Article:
7 Cost Topics in the face-to-face classes were not presented in a uniform sequence across the sections (in contrast to the online course, where topics were presented in the same sequence for all students). The study grant paid for both the online and face-to-face classes. Costs for the online course included mentors paid their standard teaching rates and students seats in the Aventa course, at the standard rate typical for Aventa and CPS at the time. Costs for the face-to-face classes included teachers paid their standard teaching rates, for the same number of hours (60 hours per course). Therefore, under the implementation model used for the study which is the model recommended by many online course providers throughout the country the online course cost more than the face-toface course. Study Findings Students found the online course more difficult and had more negative attitudes about mathematics than students in the face-to-face course Students responses to a survey they completed at the end of the course showed a few differences between those who took the online course and those who took the face-to-face course. Students in the online credit recovery course perceived their course to be significantly more difficult and less clear regarding grading expectations than students in the face-to-face course. The online students also reported significantly lower liking of math and less confidence in math than students in the face-to-face course. The one area in which students in the online course reported a more positive experience was comfort with computers; they reported significantly more comfort and enjoyment when using computers in a classroom at the end of the summer session than their face-to-face counterparts did. There were no differences between the two groups of students in their reports of how engaged they were in the course or the extent to which they received personalized support from their teachers (Figure 1). Comparing the Effects of Online and Face-to-Face Credit Recovery in Algebra I 5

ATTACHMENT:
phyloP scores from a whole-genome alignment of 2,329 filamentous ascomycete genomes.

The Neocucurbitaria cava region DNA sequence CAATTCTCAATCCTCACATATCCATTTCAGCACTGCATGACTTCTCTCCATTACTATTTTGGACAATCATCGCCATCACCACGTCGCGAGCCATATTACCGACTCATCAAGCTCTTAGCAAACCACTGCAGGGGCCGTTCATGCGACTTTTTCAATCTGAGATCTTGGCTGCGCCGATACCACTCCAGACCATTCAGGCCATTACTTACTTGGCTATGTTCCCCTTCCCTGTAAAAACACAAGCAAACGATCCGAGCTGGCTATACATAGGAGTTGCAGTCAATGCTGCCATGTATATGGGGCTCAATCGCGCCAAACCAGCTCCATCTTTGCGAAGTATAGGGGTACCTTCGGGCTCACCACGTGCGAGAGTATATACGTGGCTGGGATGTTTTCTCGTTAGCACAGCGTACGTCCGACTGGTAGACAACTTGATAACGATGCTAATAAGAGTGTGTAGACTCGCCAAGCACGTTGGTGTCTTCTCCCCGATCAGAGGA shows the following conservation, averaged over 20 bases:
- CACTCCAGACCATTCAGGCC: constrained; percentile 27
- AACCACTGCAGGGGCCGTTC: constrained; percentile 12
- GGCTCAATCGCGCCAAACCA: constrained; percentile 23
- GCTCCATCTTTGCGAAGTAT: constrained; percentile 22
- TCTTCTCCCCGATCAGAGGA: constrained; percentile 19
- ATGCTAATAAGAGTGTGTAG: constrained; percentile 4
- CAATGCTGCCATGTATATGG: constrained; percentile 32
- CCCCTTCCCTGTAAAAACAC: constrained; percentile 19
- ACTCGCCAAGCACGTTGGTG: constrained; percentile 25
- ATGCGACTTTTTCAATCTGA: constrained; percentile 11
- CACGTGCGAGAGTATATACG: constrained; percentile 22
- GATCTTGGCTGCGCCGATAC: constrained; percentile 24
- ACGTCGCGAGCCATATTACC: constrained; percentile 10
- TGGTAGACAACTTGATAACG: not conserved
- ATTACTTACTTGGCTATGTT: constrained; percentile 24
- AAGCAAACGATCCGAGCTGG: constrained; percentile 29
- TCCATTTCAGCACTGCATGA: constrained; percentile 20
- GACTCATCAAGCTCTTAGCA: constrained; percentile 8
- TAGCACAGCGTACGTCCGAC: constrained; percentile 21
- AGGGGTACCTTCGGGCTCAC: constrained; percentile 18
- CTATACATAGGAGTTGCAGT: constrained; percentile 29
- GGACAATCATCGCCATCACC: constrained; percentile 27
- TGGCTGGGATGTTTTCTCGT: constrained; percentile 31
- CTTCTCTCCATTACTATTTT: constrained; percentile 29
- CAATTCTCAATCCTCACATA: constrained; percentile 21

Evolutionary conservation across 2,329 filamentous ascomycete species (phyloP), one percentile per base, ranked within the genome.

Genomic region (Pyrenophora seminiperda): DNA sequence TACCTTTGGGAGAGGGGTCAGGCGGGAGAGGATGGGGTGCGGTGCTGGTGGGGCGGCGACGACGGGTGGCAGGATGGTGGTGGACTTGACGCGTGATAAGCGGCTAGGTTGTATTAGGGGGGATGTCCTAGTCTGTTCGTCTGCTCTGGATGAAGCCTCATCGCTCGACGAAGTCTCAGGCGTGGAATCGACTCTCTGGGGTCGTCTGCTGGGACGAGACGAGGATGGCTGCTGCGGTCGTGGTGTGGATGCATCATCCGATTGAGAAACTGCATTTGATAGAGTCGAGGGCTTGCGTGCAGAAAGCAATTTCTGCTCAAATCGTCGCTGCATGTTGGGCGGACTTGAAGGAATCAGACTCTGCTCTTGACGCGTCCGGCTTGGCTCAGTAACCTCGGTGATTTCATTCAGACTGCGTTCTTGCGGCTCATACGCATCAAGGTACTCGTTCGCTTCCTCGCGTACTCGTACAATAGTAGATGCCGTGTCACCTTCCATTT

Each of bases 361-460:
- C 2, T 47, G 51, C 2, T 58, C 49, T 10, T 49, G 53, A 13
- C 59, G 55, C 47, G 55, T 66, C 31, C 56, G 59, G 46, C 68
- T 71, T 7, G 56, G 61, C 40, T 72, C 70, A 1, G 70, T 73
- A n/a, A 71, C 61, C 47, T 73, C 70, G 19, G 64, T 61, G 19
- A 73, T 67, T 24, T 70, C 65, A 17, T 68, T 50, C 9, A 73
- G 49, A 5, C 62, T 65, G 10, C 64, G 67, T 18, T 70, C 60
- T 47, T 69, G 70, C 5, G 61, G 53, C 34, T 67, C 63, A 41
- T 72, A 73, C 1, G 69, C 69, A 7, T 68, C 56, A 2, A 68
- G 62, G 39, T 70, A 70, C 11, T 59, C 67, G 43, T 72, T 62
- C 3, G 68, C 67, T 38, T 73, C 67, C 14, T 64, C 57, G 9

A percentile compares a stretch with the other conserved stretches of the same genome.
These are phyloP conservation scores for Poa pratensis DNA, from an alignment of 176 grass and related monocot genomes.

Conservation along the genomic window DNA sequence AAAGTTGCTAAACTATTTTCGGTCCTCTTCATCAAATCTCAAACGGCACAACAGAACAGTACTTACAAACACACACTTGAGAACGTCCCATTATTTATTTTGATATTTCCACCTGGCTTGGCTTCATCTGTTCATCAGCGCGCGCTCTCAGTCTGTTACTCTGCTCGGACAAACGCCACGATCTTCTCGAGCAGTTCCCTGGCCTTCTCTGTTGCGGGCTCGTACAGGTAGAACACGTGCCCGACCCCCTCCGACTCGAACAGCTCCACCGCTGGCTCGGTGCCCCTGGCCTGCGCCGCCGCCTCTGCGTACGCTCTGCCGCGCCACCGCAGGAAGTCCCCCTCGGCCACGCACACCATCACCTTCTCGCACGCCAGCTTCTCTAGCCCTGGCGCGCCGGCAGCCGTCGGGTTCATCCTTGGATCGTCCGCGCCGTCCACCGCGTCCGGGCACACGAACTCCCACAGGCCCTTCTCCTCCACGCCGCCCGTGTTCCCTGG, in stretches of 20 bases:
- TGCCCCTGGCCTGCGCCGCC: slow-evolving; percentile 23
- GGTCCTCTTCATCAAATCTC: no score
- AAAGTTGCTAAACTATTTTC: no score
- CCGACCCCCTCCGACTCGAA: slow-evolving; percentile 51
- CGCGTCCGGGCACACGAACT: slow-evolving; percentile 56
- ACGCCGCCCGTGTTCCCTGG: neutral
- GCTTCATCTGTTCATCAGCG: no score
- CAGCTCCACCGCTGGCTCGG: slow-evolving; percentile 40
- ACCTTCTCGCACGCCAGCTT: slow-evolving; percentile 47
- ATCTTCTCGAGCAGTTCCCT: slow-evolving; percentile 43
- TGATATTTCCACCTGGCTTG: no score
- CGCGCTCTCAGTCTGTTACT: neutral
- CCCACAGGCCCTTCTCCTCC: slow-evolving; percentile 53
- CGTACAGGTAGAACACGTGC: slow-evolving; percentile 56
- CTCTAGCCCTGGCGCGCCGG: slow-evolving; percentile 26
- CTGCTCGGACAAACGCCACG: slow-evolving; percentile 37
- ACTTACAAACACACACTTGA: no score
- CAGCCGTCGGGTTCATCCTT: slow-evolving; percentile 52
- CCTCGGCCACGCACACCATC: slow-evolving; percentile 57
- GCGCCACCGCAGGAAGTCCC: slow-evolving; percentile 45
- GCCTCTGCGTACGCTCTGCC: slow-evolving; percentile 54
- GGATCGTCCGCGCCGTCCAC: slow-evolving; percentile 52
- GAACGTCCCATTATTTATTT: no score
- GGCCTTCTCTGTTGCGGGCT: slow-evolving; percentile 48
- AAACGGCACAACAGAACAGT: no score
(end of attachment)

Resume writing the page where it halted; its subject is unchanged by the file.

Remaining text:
8 Figure 1. Student Classroom Experiences and Attitudes, by Type of Credit Recovery Course Student Engagement Classroom Personalism Class Difficulty Class Clarity Math Liking/Confidence Comfort With Computers * * 1.70* * Strongly Disagree Disagree Agree Strongly Agree Online Face-to-Face Note. F2F = face-to-face. * Difference between online and face-to-face is statistically significant at the.05 level, two-tailed test. Online course students had lower algebra assessment scores, grades, and credit recovery rates than face-to-face course students Students in the online course had significantly lower scores on the end-of-course algebra posttest than students in the face-to-face classes. The assessment consisted of items used previously in the National Assessment of Educational Progress covering prealgebra and algebra topics. On average, students in the online course answered 38% of the items correctly and students in the face-to-face course answered 40% of the items correctly (Figure 2). Again, these scores did not factor into students grades. 6 Back on Track Study RESEARCH BRIEF 1

9 Figure 2. Percentage Correct on End-of-Course Algebra Posttest 37.5% 40.2%* 0% 20% 40% 60% 80% 100% Online Face-to-Face * Difference between online and face-to-face is statistically significant at the.05 level, two-tailed test. Consistent with students self-reports that the online course was more difficult and had less clarity regarding grading expectations, students in the online course earned lower grades than students in the face-to-face classes. Figure 3 shows the percentage of students who received different grades in the course and shows, for example, that only 31% of students in the online course, in contrast to 53% of students in the face-to-face course, earned an A, a B, or a C. To successfully recover credit, students needed to earn a grade of D or higher. The majority of all study participants (71%) across the two types of courses successfully recovered credit. However, the lower grades for online students translated into significantly lower credit recovery rates than face-to-face students: 66% of students in the online course, compared with 76% of students in the face-to-face course, successfully recovered credit for second semester Algebra I (Figure 3). Figure 3. Summer Course Grades and Credit Recovery Rates %* Percent With Failing Mark Percent With Passing Mark % 21% 20% 23% 6% 18% Face-to-Face 66% 2% 8% 21% 36% 12% 22% Online A B C D F No Grade (Dropped) Note. F2F = face-to-face. * Difference between online and face-to-face is statistically significant at the.05 level, two-tailed test. Comparing the Effects of Online and Face-to-Face Credit Recovery in Algebra I 7